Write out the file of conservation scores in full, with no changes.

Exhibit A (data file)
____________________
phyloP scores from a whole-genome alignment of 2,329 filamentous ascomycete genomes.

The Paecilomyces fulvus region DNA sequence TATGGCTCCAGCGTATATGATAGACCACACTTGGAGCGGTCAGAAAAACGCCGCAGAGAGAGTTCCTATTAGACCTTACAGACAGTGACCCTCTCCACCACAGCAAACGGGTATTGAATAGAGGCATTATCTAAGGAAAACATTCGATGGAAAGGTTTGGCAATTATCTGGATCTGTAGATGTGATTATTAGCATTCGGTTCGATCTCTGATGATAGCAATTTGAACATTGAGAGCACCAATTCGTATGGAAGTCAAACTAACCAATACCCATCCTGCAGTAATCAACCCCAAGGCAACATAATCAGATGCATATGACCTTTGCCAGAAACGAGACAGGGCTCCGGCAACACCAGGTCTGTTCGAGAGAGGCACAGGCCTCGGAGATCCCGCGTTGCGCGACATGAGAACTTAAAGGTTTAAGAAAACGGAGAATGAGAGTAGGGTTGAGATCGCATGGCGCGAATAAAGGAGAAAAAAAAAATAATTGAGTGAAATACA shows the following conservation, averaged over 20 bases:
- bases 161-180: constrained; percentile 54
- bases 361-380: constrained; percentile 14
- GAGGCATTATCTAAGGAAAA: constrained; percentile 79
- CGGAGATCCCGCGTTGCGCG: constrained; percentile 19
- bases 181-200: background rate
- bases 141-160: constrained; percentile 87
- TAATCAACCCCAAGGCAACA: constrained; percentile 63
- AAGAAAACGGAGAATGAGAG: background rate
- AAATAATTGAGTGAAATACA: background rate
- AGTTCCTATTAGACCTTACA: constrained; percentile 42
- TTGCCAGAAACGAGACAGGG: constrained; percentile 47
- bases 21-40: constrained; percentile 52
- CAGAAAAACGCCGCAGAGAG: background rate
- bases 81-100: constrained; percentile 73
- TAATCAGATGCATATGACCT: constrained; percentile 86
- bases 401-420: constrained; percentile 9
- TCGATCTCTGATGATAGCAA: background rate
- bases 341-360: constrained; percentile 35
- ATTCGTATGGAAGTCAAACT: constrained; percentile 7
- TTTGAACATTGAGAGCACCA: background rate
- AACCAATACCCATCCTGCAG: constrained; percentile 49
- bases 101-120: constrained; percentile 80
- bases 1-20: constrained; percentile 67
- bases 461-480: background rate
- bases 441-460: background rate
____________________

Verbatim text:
phyloP scores from a whole-genome alignment of 2,329 filamentous ascomycete genomes.

The Paecilomyces fulvus region DNA sequence TATGGCTCCAGCGTATATGATAGACCACACTTGGAGCGGTCAGAAAAACGCCGCAGAGAGAGTTCCTATTAGACCTTACAGACAGTGACCCTCTCCACCACAGCAAACGGGTATTGAATAGAGGCATTATCTAAGGAAAACATTCGATGGAAAGGTTTGGCAATTATCTGGATCTGTAGATGTGATTATTAGCATTCGGTTCGATCTCTGATGATAGCAATTTGAACATTGAGAGCACCAATTCGTATGGAAGTCAAACTAACCAATACCCATCCTGCAGTAATCAACCCCAAGGCAACATAATCAGATGCATATGACCTTTGCCAGAAACGAGACAGGGCTCCGGCAACACCAGGTCTGTTCGAGAGAGGCACAGGCCTCGGAGATCCCGCGTTGCGCGACATGAGAACTTAAAGGTTTAAGAAAACGGAGAATGAGAGTAGGGTTGAGATCGCATGGCGCGAATAAAGGAGAAAAAAAAAATAATTGAGTGAAATACA shows the following conservation, averaged over 20 bases:
- bases 161-180: constrained; percentile 54
- bases 361-380: constrained; percentile 14
- GAGGCATTATCTAAGGAAAA: constrained; percentile 79
- CGGAGATCCCGCGTTGCGCG: constrained; percentile 19
- bases 181-200: background rate
- bases 141-160: constrained; percentile 87
- TAATCAACCCCAAGGCAACA: constrained; percentile 63
- AAGAAAACGGAGAATGAGAG: background rate
- AAATAATTGAGTGAAATACA: background rate
- AGTTCCTATTAGACCTTACA: constrained; percentile 42
- TTGCCAGAAACGAGACAGGG: constrained; percentile 47
- bases 21-40: constrained; percentile 52
- CAGAAAAACGCCGCAGAGAG: background rate
- bases 81-100: constrained; percentile 73
- TAATCAGATGCATATGACCT: constrained; percentile 86
- bases 401-420: constrained; percentile 9
- TCGATCTCTGATGATAGCAA: background rate
- bases 341-360: constrained; percentile 35
- ATTCGTATGGAAGTCAAACT: constrained; percentile 7
- TTTGAACATTGAGAGCACCA: background rate
- AACCAATACCCATCCTGCAG: constrained; percentile 49
- bases 101-120: constrained; percentile 80
- bases 1-20: constrained; percentile 67
- bases 461-480: background rate
- bases 441-460: background rate